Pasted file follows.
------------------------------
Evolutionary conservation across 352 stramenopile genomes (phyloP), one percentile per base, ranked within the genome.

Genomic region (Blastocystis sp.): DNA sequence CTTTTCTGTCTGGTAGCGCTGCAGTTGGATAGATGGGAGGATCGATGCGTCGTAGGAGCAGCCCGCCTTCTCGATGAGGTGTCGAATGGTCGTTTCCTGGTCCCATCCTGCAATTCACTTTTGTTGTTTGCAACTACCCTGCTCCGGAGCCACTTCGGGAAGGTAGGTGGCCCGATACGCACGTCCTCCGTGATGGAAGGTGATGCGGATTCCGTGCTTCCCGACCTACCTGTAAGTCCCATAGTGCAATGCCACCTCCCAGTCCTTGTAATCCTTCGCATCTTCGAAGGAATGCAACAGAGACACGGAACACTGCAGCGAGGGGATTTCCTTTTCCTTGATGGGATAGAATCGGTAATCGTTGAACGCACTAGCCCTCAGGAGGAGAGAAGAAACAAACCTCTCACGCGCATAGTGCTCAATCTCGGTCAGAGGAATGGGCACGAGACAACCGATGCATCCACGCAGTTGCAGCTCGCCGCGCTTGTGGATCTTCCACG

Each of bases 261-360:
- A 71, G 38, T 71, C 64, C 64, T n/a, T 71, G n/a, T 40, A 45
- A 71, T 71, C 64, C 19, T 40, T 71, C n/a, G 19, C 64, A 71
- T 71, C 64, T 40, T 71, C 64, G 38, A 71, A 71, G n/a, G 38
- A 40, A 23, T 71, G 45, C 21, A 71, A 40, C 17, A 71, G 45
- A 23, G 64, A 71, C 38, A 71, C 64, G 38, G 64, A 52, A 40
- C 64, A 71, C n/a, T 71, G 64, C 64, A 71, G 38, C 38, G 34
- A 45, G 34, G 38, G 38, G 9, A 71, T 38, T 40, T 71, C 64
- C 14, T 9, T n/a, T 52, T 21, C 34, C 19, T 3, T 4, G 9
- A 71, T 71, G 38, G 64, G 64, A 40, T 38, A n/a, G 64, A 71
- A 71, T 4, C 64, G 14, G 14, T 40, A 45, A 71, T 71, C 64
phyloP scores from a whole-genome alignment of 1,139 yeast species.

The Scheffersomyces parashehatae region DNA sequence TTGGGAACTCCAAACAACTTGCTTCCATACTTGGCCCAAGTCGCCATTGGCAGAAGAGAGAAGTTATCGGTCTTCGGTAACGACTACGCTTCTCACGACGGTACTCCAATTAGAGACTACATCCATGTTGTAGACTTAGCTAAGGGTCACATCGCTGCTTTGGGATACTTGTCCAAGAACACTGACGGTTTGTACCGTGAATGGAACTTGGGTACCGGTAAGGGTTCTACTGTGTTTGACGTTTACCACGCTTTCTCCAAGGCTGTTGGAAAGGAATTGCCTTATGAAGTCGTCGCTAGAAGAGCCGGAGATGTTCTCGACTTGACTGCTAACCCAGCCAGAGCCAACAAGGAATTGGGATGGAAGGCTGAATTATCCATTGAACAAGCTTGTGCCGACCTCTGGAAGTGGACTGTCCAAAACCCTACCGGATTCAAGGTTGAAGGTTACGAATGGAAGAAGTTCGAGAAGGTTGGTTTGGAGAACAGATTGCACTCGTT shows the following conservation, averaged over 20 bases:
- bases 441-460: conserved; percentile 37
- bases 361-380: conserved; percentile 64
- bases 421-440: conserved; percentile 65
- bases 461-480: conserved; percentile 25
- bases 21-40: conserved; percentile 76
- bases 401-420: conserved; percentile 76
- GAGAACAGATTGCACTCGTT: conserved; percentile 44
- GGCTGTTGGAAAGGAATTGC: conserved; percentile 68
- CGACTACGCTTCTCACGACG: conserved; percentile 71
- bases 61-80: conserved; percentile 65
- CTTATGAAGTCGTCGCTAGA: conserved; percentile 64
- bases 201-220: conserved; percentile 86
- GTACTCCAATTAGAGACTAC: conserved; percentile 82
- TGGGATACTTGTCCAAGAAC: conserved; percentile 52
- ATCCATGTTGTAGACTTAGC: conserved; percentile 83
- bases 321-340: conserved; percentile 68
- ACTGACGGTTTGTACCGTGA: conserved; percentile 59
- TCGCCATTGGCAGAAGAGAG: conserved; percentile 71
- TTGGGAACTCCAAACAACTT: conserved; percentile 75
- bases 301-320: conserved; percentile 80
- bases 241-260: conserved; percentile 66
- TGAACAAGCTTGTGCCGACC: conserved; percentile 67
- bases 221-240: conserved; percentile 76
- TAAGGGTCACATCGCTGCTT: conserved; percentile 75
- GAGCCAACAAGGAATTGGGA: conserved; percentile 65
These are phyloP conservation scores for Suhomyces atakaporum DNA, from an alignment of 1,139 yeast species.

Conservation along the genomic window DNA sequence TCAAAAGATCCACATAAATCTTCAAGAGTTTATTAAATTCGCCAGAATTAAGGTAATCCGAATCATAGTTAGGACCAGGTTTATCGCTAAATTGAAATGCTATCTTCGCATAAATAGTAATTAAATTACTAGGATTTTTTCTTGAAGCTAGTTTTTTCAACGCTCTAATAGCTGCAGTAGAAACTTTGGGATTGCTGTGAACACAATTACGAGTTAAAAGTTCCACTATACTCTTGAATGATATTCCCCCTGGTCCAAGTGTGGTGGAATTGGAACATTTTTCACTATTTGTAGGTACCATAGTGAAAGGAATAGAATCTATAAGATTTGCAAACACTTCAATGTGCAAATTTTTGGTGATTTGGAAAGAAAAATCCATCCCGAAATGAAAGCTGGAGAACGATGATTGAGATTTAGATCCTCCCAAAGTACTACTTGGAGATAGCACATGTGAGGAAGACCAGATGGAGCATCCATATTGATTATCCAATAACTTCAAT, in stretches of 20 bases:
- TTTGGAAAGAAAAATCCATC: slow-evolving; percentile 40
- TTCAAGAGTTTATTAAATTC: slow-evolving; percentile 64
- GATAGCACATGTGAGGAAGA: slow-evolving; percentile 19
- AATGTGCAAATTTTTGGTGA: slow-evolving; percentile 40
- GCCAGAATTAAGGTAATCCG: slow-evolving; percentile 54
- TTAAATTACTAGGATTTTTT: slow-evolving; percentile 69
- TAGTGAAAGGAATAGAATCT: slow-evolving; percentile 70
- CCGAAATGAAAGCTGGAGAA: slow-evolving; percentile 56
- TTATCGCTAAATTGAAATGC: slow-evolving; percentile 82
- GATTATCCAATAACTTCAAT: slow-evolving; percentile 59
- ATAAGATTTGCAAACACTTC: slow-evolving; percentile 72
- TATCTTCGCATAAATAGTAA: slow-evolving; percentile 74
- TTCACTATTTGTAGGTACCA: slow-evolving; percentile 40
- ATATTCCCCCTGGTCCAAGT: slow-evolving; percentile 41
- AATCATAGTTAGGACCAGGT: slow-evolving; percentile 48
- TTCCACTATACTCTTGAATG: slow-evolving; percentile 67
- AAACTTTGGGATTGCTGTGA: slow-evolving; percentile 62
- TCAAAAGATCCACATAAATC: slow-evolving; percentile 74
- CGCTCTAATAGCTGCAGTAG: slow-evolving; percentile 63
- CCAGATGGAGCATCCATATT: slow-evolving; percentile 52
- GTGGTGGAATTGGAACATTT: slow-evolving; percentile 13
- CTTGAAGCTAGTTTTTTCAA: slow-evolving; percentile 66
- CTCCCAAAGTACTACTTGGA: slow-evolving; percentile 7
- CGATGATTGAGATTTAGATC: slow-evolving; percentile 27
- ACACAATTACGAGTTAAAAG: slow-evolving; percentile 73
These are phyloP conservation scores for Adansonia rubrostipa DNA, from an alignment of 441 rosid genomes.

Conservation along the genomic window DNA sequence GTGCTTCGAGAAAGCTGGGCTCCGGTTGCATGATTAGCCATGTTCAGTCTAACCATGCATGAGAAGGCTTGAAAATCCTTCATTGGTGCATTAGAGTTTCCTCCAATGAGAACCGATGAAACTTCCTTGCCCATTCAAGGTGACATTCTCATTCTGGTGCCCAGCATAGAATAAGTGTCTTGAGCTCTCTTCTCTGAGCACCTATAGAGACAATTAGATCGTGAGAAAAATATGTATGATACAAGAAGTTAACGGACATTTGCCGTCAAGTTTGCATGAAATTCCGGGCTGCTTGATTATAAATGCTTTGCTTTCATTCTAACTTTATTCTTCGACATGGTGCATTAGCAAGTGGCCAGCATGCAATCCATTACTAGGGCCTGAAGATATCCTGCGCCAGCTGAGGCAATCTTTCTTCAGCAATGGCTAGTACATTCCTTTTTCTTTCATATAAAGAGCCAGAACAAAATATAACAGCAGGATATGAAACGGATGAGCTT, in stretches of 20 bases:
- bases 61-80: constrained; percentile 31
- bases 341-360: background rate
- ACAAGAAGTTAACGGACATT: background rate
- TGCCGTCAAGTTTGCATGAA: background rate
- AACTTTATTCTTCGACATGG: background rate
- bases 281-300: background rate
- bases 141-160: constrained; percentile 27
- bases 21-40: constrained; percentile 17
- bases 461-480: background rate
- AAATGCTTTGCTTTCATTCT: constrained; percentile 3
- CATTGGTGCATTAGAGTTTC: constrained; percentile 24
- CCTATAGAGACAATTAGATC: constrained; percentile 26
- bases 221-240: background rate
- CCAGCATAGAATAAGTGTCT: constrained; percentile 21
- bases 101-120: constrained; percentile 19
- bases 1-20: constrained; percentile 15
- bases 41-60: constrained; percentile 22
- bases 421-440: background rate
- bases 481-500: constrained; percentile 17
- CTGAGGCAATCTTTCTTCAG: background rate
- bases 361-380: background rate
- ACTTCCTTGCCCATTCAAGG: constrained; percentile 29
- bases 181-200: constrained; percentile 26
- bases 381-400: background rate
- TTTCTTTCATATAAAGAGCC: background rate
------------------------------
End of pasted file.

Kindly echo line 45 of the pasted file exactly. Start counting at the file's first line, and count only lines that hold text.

- GATAGCACATGTGAGGAAGA: slow-evolving; percentile 19